After Marieke van de Pol, who is building this website for me, came with the suggestion to write here a blog regularly, it came to my mind how fast technological developments are in my lifetime. I remember my grandfather Sam Blom (my mother’s father) sitting behind his desk and typing on a small black Remington typewriter and how he was typing away on these light blue aerogrammes (special light blue letters and he was licking afterwards the glue and he was folding it and it was ready to be send to his sum, my uncle Max, in Australia). He always typed with a carbon paper and behind that a thin piece of paper, so he could file his weekly ’reports’ about Holland.
My father had for our family business (a wholesale in textile and shops) a telegram address (REGANTIL). This dated still back from before the war and were the names of my grandmother Regina and the wifes of my grandfather’s partners (one was Tilly Bos who was killed in Auschwitz). My father also had a telex in his office. Such a thing you can maybe still find in the Museum of Communication. And there you can see that since 1933 there were already ways of electronically transmitting messages. My father received in his office on the Geldersekade (in the textile district of Amsterdam) messages by telex about shipments from Italy, and the quantities he had ordered.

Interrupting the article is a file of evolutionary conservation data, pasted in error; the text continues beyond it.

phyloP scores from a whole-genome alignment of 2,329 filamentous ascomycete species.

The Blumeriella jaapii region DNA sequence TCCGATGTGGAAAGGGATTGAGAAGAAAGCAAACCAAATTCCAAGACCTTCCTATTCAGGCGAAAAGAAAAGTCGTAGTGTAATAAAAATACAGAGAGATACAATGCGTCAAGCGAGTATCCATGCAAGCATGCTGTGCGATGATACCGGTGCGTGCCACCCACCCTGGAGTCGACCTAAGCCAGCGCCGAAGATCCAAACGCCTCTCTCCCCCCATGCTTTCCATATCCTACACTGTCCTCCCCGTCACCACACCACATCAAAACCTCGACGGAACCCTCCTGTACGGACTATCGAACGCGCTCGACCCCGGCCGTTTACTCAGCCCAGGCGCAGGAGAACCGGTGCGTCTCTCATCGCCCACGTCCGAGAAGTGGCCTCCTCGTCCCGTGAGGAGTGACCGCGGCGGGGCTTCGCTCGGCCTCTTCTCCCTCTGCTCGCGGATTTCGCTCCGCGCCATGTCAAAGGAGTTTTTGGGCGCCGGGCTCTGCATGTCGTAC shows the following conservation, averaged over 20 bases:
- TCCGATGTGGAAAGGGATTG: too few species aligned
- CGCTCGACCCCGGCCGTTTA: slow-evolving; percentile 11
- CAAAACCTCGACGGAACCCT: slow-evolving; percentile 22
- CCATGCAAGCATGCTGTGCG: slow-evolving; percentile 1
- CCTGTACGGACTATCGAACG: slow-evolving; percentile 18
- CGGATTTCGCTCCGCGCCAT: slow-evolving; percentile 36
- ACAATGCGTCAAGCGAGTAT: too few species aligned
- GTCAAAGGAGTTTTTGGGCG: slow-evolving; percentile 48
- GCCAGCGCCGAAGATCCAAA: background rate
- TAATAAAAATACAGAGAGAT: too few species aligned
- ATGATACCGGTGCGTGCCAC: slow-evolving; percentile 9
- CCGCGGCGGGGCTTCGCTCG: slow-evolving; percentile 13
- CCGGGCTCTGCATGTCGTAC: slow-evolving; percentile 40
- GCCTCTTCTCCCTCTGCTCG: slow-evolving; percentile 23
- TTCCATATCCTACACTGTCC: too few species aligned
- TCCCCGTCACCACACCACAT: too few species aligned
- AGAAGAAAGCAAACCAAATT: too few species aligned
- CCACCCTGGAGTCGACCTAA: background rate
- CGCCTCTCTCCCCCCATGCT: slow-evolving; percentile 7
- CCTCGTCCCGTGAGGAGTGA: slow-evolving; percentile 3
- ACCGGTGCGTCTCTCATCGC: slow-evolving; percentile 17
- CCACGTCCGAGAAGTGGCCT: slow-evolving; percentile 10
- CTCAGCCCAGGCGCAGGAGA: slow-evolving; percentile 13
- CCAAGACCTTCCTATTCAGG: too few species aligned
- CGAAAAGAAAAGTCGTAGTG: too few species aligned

In 1968 I started to study in Amsterdam at the School of Social Work. When I had just started in 1968 and we had a lecture from a medical doctor older students came in and told everyone that “we are on strike”. The director of thee School of Social Work, Mr, Kroft, came in and told us that “everything would be different from now on”. It took me some time to understand what was happening here. But it meant that we would strike (just like the students in Paris) in order to get a Council of students and lecturers and that this Council would be consulted about policy issues. In this time at the School of Social Work I was often behind a stencil machine. Pamphlets could be typed first on a paper with a layer of wax and afterwards we could make hundreds of stencils. I believe a decent photocopy machine did not exist in those days.
In 1972 I was typing take home exams on an enormous IBM electric typewriter. My parents had bought me one and it was at my desk at my student flat at the Stadionweg in Amsterdam. My whole desk was filled with this monster. It also made a lot of noise. But it was great because you could hold a small correction paper in front of the letters, so you did not have to schmier typex while correction fluid on the paper or type the whole thing over. After this intensive year (1968) at the School of Social Work things went back to normal (with the new Council in place we as students had demanded).